A new sculpture is made from the sections. So your builder’s care, eye for detail, patients, humour, willingness to listen and take the unpredictable amount of time need is massively important. Nigel Moore runs his Heating and Plumbing business here in the Swansea Valley and is meticulous, reliable, incredibly kind and joy to work with. He made all the difference and the beautiful outcome is down to his skill and craftsmanship.

Then more fantastic good fortune!!! Taylor Whitchurch joined the Installation Team for the hardest part: the heavy lower sections which MUST be perfectly set into strong foundations. Taylor works with Aubrey to make the Saxon Hall gardens the stunning, year-round wonder that they are, support people with the free allotments and unify the work on areas of the gardens put in by various Groups from the local Community like the Veterans Garden. He is really kind, funny, inspiring and totally committed to improving the lives of others through working outdoors. An amazing guy.

Nigel Moore’s whole family were totally wonderful at Osprey Studios loading the kiln, sorting the tiles, recycling the left-over clay and loading the van at the end of very long days to be ready for pre-dawn starts.

The Installation took 7 very full-on days spread over 9 days to allow the cement to cure enough to bear further weight.

Laura-Jane Moore joined the team on-site to assist me in setting the lovely, very touching lockdown memory tiles. This needs to be done quickly and thoughtfully. We would need to do half each so we planned it carefully and had everything in place so that we caught the cement at just the right stage in order to get a lasting bond. Laura is in High School and hadn’t done anything like this before but her organised, thorough, sensible ideas, quick thinking, care and craftsmanship lead to fabulous result. On top of that she was hilarious, fantastic company!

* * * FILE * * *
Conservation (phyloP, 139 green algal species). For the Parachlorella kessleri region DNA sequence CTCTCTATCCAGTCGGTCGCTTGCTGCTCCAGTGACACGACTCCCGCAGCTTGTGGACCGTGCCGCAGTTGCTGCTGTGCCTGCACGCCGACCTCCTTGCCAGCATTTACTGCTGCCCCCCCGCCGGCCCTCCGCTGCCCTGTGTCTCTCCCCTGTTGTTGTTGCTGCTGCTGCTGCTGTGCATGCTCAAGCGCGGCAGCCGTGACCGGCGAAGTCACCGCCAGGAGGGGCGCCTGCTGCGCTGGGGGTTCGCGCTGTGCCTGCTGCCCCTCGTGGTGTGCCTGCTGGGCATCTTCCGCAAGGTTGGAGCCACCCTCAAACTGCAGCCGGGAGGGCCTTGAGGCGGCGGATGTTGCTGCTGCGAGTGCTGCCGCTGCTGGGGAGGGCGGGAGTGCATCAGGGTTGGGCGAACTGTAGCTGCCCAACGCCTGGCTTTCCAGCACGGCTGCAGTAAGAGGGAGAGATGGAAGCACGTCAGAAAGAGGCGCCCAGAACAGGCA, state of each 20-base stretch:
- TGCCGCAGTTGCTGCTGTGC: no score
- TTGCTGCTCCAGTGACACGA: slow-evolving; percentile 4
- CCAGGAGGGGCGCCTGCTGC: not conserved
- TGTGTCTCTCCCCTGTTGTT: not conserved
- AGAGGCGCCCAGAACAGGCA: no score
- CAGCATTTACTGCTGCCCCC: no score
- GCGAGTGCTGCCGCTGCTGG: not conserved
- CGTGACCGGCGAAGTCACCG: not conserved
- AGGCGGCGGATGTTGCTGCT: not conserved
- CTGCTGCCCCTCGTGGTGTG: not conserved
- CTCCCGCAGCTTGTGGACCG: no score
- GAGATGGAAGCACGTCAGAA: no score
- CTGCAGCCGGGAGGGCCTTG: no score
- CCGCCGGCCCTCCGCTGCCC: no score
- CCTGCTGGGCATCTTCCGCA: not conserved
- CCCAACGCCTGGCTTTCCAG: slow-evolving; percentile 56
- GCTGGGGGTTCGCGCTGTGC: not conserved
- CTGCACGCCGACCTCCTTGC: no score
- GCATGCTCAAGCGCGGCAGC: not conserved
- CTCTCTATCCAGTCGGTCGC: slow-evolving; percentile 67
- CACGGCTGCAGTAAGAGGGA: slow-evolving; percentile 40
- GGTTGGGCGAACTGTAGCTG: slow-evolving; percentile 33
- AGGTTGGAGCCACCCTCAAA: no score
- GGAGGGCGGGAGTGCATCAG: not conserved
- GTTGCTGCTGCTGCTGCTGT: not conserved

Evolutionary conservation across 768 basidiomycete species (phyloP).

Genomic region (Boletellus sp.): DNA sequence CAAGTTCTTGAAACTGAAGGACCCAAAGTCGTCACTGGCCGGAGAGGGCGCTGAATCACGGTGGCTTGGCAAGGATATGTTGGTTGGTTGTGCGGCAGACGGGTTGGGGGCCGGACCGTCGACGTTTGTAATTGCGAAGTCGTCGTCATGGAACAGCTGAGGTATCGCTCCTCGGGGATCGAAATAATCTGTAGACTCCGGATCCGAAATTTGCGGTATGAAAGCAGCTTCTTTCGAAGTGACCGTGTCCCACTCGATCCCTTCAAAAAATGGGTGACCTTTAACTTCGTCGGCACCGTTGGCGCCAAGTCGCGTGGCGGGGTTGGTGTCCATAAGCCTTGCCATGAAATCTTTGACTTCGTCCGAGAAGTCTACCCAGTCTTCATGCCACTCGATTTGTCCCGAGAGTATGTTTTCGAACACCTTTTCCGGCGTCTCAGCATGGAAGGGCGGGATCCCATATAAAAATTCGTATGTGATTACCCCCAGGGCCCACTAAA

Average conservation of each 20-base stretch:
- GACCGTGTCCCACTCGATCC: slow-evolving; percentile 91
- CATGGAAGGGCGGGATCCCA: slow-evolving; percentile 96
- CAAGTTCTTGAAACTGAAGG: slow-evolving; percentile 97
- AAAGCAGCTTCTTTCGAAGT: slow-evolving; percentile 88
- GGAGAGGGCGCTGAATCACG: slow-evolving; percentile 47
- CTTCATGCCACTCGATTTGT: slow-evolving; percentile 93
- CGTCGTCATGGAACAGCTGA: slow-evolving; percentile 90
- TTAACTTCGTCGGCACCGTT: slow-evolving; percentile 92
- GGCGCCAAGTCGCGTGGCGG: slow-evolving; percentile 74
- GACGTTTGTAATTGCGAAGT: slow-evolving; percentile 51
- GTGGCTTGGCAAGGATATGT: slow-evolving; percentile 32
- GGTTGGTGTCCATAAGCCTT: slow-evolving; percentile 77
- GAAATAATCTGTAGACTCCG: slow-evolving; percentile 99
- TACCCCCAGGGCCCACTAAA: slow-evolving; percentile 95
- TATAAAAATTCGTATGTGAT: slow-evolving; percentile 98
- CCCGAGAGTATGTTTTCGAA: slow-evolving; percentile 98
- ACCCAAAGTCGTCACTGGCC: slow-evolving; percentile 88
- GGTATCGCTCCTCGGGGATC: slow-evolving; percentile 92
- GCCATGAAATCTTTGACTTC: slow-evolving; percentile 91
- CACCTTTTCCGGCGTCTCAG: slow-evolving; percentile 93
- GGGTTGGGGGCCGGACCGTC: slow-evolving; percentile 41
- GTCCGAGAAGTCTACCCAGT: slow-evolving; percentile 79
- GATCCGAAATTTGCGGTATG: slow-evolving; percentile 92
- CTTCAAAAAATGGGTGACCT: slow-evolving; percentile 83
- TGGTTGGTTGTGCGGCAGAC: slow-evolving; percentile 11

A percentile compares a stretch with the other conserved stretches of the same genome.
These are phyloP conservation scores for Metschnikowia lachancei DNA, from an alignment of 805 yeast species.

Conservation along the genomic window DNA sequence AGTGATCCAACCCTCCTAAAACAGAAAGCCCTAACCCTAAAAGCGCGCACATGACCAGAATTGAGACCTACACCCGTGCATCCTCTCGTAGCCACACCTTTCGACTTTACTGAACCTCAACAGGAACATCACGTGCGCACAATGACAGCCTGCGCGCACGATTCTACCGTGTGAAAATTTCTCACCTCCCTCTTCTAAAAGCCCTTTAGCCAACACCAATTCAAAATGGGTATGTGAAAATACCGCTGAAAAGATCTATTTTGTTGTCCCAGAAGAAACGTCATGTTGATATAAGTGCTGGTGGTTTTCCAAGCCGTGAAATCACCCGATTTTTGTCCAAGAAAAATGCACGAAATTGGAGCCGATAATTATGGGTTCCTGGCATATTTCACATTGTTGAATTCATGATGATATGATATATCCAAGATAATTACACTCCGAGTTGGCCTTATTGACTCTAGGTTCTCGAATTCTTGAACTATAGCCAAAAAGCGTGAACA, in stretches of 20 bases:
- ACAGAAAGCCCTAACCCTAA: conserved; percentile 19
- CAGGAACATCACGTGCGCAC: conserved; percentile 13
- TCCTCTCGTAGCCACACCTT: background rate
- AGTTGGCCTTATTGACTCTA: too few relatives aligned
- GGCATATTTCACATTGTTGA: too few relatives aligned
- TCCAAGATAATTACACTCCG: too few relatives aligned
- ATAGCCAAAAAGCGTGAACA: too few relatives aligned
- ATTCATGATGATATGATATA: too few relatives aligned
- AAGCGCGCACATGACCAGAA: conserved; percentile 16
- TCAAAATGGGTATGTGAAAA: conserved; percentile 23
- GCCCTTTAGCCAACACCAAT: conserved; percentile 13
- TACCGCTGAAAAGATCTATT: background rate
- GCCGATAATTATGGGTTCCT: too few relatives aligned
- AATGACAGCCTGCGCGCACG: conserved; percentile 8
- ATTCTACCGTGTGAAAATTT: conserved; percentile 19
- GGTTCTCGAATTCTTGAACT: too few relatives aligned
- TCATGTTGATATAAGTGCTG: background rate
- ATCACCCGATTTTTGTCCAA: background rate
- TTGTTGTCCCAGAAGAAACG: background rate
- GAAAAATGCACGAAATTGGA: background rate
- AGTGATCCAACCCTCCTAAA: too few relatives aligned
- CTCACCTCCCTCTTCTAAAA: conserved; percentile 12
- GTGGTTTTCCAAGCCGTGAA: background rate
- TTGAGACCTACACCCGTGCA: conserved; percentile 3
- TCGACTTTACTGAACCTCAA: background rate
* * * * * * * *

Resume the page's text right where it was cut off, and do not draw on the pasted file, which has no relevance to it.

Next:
Trevor Stringer, Director of The Big Skill supported us all with a bed-rock of kindness, humour, cake, collecting materials, lifting, shifting and coffees.

The NHS was running a Vaccination Clinic during the installation and it was so lovely to have members of the public and NHS staff stop to chat and encourage us during the build. The weather was perfect, the gardens peaceful and beautiful, the team worked incredibly hard with such warmth and pride. It was amazing and an extraordinary finish to a very special project.

We have one more day: the Open Day at Saxon Hall Gardens on 29th of October set the remaining tiles in a boarder and work on the gardens. Come and join in!!

The Tumble Commission

The Celebration Day at Gwalia Mynydd Mawr, 5 November 2014